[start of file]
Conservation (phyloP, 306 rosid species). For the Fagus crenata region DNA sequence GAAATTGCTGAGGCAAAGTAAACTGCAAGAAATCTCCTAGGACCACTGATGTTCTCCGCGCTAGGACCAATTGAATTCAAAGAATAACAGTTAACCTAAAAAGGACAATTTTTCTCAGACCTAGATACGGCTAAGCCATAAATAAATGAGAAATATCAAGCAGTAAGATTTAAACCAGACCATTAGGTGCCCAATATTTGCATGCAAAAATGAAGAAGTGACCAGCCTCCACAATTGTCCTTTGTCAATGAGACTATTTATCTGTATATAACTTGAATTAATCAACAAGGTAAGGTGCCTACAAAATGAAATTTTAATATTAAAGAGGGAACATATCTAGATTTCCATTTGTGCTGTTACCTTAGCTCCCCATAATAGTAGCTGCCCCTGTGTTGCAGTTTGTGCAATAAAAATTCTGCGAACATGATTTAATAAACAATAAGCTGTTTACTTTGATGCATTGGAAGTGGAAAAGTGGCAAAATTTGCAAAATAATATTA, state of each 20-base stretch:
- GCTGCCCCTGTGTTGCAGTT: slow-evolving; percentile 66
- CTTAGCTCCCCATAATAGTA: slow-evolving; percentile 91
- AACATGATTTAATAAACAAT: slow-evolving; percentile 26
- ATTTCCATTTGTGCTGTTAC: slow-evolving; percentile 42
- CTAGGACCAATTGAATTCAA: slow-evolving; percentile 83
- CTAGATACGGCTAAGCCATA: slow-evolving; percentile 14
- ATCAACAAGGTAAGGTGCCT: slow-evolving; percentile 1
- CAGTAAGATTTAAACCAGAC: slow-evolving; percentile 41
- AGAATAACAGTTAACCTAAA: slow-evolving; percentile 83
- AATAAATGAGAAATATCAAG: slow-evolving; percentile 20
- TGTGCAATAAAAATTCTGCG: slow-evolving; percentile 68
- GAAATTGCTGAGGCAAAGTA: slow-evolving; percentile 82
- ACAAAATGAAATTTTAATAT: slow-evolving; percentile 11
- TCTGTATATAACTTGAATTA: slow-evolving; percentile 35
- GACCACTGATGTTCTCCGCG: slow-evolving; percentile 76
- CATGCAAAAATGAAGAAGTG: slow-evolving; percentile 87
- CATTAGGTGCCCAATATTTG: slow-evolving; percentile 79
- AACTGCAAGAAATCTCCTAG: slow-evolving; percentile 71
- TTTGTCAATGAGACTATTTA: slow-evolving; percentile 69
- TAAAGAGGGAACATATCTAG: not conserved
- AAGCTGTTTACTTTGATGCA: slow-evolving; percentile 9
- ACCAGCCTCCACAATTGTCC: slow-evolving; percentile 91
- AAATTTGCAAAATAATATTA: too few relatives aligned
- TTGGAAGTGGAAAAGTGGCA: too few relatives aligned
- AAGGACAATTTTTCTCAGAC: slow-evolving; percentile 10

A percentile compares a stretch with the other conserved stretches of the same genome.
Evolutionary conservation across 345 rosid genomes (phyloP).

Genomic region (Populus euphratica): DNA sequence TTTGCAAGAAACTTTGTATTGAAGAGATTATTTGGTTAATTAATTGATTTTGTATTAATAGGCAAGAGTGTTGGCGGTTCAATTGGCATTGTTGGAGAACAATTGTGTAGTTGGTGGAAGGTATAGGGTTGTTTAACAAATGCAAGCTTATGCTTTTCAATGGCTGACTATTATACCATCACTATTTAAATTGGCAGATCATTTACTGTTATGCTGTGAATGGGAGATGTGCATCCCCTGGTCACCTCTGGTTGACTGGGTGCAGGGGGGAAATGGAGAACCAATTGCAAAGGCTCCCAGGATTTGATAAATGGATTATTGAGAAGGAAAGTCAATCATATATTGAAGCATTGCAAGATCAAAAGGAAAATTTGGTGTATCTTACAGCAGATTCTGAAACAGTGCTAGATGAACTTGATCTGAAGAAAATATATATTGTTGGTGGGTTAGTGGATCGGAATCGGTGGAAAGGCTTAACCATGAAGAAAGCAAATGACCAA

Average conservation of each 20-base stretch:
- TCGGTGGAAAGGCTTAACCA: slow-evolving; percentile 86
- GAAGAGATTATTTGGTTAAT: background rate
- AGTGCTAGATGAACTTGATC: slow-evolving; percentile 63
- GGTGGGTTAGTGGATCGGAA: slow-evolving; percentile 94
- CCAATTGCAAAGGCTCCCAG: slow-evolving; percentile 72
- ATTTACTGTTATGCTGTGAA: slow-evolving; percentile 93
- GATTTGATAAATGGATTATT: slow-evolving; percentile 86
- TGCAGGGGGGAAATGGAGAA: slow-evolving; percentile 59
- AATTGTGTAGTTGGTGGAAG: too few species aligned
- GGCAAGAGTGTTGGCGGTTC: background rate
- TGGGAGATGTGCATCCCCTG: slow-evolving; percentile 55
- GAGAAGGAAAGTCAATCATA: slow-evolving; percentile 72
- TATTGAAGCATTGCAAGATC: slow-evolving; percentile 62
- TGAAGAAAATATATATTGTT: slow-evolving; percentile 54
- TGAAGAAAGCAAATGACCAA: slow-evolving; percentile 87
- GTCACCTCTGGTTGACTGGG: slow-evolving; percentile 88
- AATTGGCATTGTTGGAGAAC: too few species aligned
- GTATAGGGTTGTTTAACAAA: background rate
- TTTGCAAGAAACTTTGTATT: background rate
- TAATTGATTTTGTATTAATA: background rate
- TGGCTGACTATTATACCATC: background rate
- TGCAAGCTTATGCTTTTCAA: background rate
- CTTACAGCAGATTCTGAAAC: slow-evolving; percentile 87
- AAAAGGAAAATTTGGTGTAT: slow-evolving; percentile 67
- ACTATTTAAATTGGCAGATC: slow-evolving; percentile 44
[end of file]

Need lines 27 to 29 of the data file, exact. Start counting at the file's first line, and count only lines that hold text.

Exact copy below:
A percentile compares a stretch with the other conserved stretches of the same genome.
Evolutionary conservation across 345 rosid genomes (phyloP).

Genomic region (Populus euphratica): DNA sequence TTTGCAAGAAACTTTGTATTGAAGAGATTATTTGGTTAATTAATTGATTTTGTATTAATAGGCAAGAGTGTTGGCGGTTCAATTGGCATTGTTGGAGAACAATTGTGTAGTTGGTGGAAGGTATAGGGTTGTTTAACAAATGCAAGCTTATGCTTTTCAATGGCTGACTATTATACCATCACTATTTAAATTGGCAGATCATTTACTGTTATGCTGTGAATGGGAGATGTGCATCCCCTGGTCACCTCTGGTTGACTGGGTGCAGGGGGGAAATGGAGAACCAATTGCAAAGGCTCCCAGGATTTGATAAATGGATTATTGAGAAGGAAAGTCAATCATATATTGAAGCATTGCAAGATCAAAAGGAAAATTTGGTGTATCTTACAGCAGATTCTGAAACAGTGCTAGATGAACTTGATCTGAAGAAAATATATATTGTTGGTGGGTTAGTGGATCGGAATCGGTGGAAAGGCTTAACCATGAAGAAAGCAAATGACCAA